If your HVAC system is working overtime from season to season because of your home’s windows, it’s not necessarily because of their size. Contrary to popular belief, large windows can be energy-efficient, as long as they’re made of the right materials and installed well. Whether you’re looking to upgrade to large windows or replace existing ones, here’s everything you need to consider so you can go green and save some, too.
What Causes Large Windows to Be Inefficient?
Large windows get a bad rap because they’re often responsible for wasting energy, increasing its consumption and resulting in higher bills and a bigger carbon footprint. When homes heat up in the summer but double as igloos in the winter, the fault really lies with poor insulation from thin, single glass panes and air leakage from older, incorrectly installed frames. These issues aren’t exclusive to large windows, but because of their size, the effects are certainly intensified.
Considerations for Energy-Efficient Windows
The good news is, there are ways to ensure large windows deliver an improved thermal performance while being kind on your wallet and the environment, and it all comes down to their style, frame material, glass enhancements and installation.
Window Styles for Efficiency
For larger windows, it’s recommended to opt for a fixed style like picture windows that don’t offer movement or functionality. That might seem counterintuitive, but opening and closing windows risks breaking their airtight seals and letting drafts in.
If movement is a must, complement picture windows with hinged windows rather than those that slide open and closed. Hinged windows have lower air leakage rates because they lock into place and create an airtight seal. Popular hinged window options include casement windows, which open vertically, or awning windows, which open horizontally.
Energy-Saving Window Frames
When it comes to framing your large windows, there are multiple options that combine aesthetics with energy efficiency.
- Wood window frames provide excellent insulation and keep external heat or cold out of your home. That means less lowering of the AC and turning on the heat. Wood frames also come in a variety of color options so you don’t have to sacrifice your home’s unique look for efficiency.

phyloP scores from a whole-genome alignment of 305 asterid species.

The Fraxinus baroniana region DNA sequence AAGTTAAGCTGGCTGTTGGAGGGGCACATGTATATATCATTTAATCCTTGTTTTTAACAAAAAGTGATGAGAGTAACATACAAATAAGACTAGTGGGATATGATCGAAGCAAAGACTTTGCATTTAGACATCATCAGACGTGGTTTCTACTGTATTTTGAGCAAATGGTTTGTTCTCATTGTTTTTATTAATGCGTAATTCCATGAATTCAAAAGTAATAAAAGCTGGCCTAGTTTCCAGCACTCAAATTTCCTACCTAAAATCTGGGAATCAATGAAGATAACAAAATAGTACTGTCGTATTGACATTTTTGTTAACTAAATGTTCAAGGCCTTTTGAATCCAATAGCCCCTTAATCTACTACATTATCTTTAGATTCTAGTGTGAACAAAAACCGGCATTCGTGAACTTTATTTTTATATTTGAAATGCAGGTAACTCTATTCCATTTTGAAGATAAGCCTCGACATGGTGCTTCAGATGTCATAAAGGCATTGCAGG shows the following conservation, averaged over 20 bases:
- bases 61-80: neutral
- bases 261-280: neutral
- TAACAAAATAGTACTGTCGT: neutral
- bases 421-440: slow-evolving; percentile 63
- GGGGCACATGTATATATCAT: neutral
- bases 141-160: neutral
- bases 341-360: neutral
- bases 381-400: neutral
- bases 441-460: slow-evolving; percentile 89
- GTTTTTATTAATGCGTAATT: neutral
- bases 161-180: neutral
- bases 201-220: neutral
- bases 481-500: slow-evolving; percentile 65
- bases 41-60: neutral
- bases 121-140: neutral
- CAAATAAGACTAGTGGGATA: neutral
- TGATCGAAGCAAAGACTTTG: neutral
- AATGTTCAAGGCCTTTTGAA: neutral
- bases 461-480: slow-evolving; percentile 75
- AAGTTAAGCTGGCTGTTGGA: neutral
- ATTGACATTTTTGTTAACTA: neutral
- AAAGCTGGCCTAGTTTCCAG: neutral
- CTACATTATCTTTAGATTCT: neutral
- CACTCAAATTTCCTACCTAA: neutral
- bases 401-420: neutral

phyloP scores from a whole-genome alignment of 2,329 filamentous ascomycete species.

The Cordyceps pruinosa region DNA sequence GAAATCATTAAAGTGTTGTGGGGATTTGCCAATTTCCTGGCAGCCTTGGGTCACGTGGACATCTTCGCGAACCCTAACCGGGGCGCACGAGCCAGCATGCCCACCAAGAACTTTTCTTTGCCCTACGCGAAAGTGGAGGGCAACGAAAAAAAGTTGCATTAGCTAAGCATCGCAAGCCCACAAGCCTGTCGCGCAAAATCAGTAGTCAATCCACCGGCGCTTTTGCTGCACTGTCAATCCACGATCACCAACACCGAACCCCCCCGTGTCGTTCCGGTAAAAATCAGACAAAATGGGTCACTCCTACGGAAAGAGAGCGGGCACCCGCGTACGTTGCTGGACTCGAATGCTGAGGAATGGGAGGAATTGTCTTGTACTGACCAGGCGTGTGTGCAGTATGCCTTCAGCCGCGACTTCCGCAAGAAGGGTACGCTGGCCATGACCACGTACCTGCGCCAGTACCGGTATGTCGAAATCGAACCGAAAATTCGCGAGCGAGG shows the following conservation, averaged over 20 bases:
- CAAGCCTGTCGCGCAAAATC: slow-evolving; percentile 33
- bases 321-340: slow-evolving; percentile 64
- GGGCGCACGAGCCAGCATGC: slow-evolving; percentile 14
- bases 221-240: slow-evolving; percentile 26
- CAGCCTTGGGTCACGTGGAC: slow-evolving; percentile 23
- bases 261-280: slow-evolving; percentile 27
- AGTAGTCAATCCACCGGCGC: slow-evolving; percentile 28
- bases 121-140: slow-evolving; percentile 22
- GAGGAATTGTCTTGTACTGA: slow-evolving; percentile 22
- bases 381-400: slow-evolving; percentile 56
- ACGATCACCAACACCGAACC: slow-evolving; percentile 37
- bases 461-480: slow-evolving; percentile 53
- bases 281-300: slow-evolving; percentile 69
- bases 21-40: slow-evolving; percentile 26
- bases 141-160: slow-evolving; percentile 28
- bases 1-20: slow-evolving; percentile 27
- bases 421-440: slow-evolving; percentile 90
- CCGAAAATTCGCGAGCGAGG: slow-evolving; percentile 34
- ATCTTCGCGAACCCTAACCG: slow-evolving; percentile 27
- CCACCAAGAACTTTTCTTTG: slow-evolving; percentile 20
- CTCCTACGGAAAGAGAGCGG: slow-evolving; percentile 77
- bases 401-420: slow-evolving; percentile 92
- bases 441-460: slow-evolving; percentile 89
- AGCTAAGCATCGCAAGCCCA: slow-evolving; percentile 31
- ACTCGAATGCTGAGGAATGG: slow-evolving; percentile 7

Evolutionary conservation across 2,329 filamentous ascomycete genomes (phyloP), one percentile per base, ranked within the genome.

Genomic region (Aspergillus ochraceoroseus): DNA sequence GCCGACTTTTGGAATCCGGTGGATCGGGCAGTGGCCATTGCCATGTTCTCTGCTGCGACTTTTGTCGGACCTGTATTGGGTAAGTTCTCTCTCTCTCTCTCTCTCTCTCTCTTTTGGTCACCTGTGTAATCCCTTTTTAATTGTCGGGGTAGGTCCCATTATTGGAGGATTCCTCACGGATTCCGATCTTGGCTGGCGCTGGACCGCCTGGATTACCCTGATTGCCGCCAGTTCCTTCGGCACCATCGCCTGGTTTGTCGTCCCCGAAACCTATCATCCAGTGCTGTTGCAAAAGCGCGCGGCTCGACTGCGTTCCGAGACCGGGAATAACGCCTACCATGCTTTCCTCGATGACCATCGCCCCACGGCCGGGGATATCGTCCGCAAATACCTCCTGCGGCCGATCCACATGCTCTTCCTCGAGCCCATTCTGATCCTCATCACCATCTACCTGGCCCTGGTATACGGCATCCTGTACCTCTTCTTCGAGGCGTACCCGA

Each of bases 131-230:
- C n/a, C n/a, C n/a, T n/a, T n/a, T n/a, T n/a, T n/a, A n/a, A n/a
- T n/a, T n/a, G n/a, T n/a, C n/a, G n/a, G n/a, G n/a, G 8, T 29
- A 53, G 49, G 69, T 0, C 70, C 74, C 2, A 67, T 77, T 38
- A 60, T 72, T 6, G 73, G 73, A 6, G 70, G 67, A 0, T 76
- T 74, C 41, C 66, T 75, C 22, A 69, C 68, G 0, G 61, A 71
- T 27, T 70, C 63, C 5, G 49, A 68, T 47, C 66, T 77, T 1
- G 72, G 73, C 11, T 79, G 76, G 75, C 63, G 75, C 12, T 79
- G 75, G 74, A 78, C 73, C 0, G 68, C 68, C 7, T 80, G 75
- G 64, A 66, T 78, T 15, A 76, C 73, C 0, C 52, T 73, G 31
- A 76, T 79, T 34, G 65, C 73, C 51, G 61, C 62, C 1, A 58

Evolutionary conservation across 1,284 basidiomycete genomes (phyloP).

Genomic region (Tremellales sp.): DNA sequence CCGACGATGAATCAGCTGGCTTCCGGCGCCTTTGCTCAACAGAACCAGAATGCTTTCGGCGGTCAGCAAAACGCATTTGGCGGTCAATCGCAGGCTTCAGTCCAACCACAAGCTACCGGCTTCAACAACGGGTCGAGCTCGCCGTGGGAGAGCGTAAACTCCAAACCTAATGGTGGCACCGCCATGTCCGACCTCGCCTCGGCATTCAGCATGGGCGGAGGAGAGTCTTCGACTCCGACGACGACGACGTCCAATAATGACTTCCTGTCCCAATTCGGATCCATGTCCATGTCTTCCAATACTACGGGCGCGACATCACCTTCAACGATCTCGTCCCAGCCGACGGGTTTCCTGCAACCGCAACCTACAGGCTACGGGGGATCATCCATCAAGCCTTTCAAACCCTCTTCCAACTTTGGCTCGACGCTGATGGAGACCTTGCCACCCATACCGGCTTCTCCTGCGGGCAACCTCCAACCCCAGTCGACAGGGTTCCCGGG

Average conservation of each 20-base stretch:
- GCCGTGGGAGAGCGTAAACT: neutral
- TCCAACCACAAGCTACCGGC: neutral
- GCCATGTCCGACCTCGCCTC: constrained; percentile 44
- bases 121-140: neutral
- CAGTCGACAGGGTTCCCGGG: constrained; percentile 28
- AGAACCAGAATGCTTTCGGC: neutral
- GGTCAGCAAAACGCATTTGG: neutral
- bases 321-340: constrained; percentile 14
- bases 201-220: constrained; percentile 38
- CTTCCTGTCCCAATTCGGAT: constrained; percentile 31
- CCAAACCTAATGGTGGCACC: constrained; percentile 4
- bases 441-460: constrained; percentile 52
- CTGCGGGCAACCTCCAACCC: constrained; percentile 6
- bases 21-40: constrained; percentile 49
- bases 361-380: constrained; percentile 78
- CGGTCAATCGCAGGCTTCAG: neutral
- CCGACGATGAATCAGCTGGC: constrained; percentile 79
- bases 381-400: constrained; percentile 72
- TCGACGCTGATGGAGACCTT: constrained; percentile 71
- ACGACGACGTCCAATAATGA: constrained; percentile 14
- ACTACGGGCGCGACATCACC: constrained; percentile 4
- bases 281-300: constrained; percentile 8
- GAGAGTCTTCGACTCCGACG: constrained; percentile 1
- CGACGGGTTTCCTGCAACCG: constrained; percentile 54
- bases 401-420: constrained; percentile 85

- What fiberglass frames lack in color choice, they certainly make up for in durability, upkeep and cost-savings. On top of all that, they offer similar insulation as wood to help lower energy consumption in seasons of extreme temperatures.
- Multi-chambered vinyl frames are another solid low-cost, low-maintenance option for energy-efficient large windows. Vinyl is a poor conductor of heat and cold, preventing extremities from making their way inside. And, like fiberglass, it’s less susceptible to warping from extreme temperatures, reducing the potential for air leakage.
During installation, be sure to get your frames insulated with foam as an additional way to prevent air leakage.
Your large window’s glass plays a key role in energy efficiency, as thin, single panes are the primary cause of indoor temperature fluctuation and energy consumption. Ramp up efficiency with:
- Double- or triple-pane glass. Naturally, the more glass, the greater the defense against outside temperatures. But, what makes multiple glass panes so effective is the insulating gas layered between panes. So really, dual-pane glass means you’re getting three layers of insulation, and triple-pane glass means you’re getting five layers of insulation. Talk about temperature control!
- Low-E glass coating. Low-emissivity (Low-E) glass coating reflects solar heat. In the winter, it can reflect heat internally to warm things up, and in the summer, Low-E glass reflects heat away from your home so rooms with large windows can keep their cool. The best part about Low-E glass? It comes in a variety of options so you can choose glass for your large windows that’s best suited to your climate.
- Solar film. This thin layer of tint blocks ultraviolet rays from warming your home in the summer and helps retain more heat indoors during the winter. If you have large windows that aren’t ready for replacement, solar film can be added to existing windows for an energy-efficient boost.
Efficient Window Installation
Professional installation from a trusted team can ensure your windows perform at peak efficiency. If window installation isn’t done correctly or pieces don’t fit exactly into place because of inaccurate measurements, air could leak out and drive up your energy consumption rates. This will mitigate any efficient steps you’ve taken with your window design, frame and glass choices.
Have Your Large Windows and Save Energy, Too
With the right design, frame and glass selections, you can still enjoy the benefits of large windows while also reducing your energy bill and carbon footprint. For more information on replacing your home’s large windows with cost- and planet-friendly solutions, consult the experts at Pella. We’ll walk you through our most efficient offerings so you can choose the styles, frames and glass best-suited to your home’s look, climate and budget.